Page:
Non-elite women's production, consumption and use of 'natural knowledge' (science and technology), 1740-1810

Lead Research Organisation: University of York
Department Name: History


Recent historiography of 18th century science and natural knowledge has concentrated on elite women and their cultivation of intellectual and scientific pursuits, like botany, as forms of "polite knowledge". Work on the staging of 'popular' science, Fyfe and Lightman (2007), Coppola (2016), has focussed on production and the producer rather than the audience or consumer. The result has been to render non-elite women's engagement with natural knowledge invisible. My PhD addresses this gap in scholarship, emulating the approach of Mukerji (2007) Hunter/Hutton (1997) and Leong (2018) who have uncovered 17th century women's everyday experience of science and technology, from household recipes to expertise in irrigation. My research reveals that between 1740 and 1810 provincial women of the middling sort acted as technicians in occupations rooted in scientific knowledge, as artisans aiding the production of scientific equipment and as consumers of scientific lectures. They were readers of articles on natural philosophy and pedagogical figures in children's scientific texts. I suggest this was driven by domestic economy, financial need, religious belief and self-improvement within the context of a colonial empire, rather than by "polite knowledge".

My research draws on Golinski (1998) and Smith's (2017) constructivist work on knowledge making. It considers the interface between technological knowledge, founded in practical experience, and the codified knowledge of expert scientists and asks how women of the middling sort constructed and ordered natural knowledge within and beyond the household. In reconstructing women's experience I juxtapose printed, archival and material sources, including reports in the York and Newcastle Courants, periodicals like the Ladies Diary, popular texts like Newton for the Ladies (1738), account books and wills of silk dyers and brewers, individual diaries and material objects. Surveying the sources I have identified two towns of polite resort and their nearby minor centres as case studies: York, and Beverley and Bath and the rural manufacturing area of Taunton.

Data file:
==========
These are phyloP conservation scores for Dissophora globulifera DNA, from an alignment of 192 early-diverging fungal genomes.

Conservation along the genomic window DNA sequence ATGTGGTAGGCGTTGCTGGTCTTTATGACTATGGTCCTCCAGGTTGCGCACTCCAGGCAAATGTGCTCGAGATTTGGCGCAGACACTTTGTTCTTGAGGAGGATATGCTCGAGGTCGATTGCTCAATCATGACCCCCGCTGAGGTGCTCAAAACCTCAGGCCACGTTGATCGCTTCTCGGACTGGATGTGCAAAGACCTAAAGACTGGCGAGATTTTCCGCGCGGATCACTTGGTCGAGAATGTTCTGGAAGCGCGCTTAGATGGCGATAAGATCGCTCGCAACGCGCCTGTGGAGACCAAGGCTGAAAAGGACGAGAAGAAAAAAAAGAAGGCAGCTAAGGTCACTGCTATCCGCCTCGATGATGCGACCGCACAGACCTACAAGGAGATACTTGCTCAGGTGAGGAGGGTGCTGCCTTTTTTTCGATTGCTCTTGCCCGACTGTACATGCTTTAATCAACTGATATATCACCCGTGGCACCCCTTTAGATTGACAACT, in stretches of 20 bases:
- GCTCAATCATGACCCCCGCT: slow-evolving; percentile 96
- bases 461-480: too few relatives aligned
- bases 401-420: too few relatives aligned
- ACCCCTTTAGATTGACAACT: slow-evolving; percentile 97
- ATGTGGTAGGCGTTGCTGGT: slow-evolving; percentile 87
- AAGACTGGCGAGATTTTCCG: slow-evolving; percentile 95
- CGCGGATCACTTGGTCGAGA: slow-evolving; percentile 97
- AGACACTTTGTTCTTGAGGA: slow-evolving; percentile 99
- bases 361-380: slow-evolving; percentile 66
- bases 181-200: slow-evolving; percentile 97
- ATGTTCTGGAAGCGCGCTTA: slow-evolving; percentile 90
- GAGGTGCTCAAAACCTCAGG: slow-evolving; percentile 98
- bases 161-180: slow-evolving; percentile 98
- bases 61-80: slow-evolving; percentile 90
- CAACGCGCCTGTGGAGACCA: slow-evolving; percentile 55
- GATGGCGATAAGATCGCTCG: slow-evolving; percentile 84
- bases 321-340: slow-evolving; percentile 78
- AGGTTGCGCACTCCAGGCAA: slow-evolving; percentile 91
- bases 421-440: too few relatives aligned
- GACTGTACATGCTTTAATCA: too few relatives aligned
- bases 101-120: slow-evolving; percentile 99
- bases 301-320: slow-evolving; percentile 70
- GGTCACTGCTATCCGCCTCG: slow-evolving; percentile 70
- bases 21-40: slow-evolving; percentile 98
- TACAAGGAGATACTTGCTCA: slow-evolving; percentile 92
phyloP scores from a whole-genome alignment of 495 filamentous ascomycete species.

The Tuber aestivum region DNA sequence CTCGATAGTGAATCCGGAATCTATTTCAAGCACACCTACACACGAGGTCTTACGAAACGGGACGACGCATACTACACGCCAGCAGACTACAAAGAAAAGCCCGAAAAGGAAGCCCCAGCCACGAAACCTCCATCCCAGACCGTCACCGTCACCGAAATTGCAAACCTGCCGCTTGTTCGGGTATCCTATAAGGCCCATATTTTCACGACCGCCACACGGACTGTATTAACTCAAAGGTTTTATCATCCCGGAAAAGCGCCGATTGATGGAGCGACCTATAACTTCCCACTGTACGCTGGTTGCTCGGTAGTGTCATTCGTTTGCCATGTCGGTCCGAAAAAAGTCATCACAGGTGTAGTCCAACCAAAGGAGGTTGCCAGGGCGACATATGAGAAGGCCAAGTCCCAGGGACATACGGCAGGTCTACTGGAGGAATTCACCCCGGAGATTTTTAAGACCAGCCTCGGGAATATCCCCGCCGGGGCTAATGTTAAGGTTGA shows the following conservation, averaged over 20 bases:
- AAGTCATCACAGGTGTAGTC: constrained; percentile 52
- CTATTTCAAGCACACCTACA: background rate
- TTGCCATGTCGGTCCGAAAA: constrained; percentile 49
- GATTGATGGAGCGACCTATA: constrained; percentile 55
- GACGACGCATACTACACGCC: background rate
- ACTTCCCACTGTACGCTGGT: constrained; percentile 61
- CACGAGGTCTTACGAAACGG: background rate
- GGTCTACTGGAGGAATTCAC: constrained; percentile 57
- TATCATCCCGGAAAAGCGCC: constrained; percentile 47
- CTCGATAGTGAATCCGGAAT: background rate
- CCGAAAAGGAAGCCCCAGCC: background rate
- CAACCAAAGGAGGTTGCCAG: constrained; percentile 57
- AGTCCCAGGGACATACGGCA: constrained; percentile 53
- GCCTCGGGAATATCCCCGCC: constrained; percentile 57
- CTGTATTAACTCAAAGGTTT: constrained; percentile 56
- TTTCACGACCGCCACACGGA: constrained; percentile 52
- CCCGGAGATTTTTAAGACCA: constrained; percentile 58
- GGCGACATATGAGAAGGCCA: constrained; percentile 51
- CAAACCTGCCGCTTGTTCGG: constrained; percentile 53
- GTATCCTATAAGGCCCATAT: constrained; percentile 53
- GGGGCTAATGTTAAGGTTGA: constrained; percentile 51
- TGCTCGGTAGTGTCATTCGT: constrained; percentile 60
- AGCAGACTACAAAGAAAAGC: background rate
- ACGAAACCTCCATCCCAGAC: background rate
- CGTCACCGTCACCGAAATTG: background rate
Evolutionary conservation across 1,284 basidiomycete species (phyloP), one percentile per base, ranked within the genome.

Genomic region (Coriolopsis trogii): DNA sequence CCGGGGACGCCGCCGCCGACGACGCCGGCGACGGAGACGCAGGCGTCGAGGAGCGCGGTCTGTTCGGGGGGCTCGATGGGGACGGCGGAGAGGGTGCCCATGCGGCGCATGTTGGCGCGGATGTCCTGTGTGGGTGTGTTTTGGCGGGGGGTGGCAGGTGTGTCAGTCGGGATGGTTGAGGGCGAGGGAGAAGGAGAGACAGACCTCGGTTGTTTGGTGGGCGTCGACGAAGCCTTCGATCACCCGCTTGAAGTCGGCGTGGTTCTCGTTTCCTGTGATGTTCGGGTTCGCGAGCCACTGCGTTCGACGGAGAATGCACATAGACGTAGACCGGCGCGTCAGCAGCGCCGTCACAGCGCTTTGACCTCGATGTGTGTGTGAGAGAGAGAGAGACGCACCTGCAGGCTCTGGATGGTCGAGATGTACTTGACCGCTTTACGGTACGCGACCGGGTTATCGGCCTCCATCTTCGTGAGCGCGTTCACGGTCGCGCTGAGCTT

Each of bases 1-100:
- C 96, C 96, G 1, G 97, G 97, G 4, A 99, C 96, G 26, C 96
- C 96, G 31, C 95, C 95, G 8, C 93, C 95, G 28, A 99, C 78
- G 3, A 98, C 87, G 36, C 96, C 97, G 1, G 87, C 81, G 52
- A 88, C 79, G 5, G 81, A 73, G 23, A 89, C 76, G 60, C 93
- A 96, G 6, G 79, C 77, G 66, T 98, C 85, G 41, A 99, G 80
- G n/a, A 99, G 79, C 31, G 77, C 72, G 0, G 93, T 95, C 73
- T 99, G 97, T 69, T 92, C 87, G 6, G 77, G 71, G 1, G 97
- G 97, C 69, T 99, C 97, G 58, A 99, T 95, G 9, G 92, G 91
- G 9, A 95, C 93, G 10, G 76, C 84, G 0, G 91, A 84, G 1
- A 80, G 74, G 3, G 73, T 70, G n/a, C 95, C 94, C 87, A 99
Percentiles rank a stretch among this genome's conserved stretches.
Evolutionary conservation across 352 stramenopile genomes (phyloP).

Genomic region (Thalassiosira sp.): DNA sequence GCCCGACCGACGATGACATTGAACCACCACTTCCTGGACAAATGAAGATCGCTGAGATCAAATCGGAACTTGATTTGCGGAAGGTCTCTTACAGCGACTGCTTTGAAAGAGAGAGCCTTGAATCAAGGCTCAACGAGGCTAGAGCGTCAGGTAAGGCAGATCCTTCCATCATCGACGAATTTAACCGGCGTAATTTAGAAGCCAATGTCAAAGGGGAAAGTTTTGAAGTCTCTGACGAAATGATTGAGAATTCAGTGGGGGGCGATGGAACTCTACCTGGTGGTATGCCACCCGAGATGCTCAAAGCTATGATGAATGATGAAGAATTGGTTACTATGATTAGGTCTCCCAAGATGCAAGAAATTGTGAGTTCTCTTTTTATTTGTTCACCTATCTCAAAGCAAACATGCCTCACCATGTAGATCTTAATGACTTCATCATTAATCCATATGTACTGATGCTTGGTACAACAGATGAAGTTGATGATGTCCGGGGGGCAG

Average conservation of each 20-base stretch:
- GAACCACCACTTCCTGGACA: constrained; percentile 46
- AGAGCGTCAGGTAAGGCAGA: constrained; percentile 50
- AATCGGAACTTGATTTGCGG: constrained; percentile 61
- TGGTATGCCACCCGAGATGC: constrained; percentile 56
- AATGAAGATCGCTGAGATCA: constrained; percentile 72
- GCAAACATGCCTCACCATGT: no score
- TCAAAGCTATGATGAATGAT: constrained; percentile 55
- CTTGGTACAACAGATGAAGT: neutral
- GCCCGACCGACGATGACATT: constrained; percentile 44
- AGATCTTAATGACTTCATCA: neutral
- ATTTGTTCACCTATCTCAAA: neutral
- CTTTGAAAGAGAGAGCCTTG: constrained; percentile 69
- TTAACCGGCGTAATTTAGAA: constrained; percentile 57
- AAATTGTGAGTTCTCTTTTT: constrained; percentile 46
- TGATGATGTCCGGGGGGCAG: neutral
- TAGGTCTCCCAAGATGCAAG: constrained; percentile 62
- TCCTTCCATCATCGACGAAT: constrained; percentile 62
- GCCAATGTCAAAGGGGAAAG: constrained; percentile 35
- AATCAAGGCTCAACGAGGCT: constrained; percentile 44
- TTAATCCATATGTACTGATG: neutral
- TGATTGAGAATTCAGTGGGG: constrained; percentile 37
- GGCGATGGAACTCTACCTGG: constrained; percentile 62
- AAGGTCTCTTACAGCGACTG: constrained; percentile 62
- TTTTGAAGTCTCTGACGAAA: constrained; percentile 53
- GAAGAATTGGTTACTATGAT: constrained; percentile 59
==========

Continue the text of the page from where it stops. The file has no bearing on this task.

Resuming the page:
Four chapters will use complementary methodologies:

Chap. 1 reconstructs the social practice of women who produced and/or engaged with natural knowledge through their work as brewers, dyers and stocking frame knitters. It discerns their skills and the expectations of their knowledge, using wills bequeathing their equipment, trade and farm ledgers detailing the tools and process of dyeing and brewing, recipe books and 'how to manuals' including James Martin's An Essay on the Art of Dying (1791) and Joseph Collyer's The Parents and Guardian's Directory (1761)

Chap. 2 examines women's participation in, and response to, lectures, demonstrations and spectacle. It reconstructs their experience, drawing on advertisements for events, newspaper reports, audience images, demonstration equipment, Benjamin Martin's lecture notes and the diary of a York woman I have identified as attending his presentations. It considers the role of science in self-fashioning and women's impact on the construction of popular science.

Chap. 3 analyses women's engagement with natural knowledge through periodicals and texts, like Jane Marcet's Conversations in Chemistry (1805) designed to introduce science to women readers. It considers the reader imagined by this material and assesses the expectations and purpose of this knowledge, re-examining puzzles in the Ladies Diary for scientific rather than mathematical content and analysing scientific material in 'woman facing' periodicals.

Chap. 4 assesses the level, purpose and function of scientific understanding in poor schools and its role in defining gender. It analyses curriculum content and the rhetoric of books created by women of the middling sort for poor children, e.g. Sarah Trimmer's An Easy Introduction to the Knowledge of Nature (1780), and unpacks the concept of the female interrogator.


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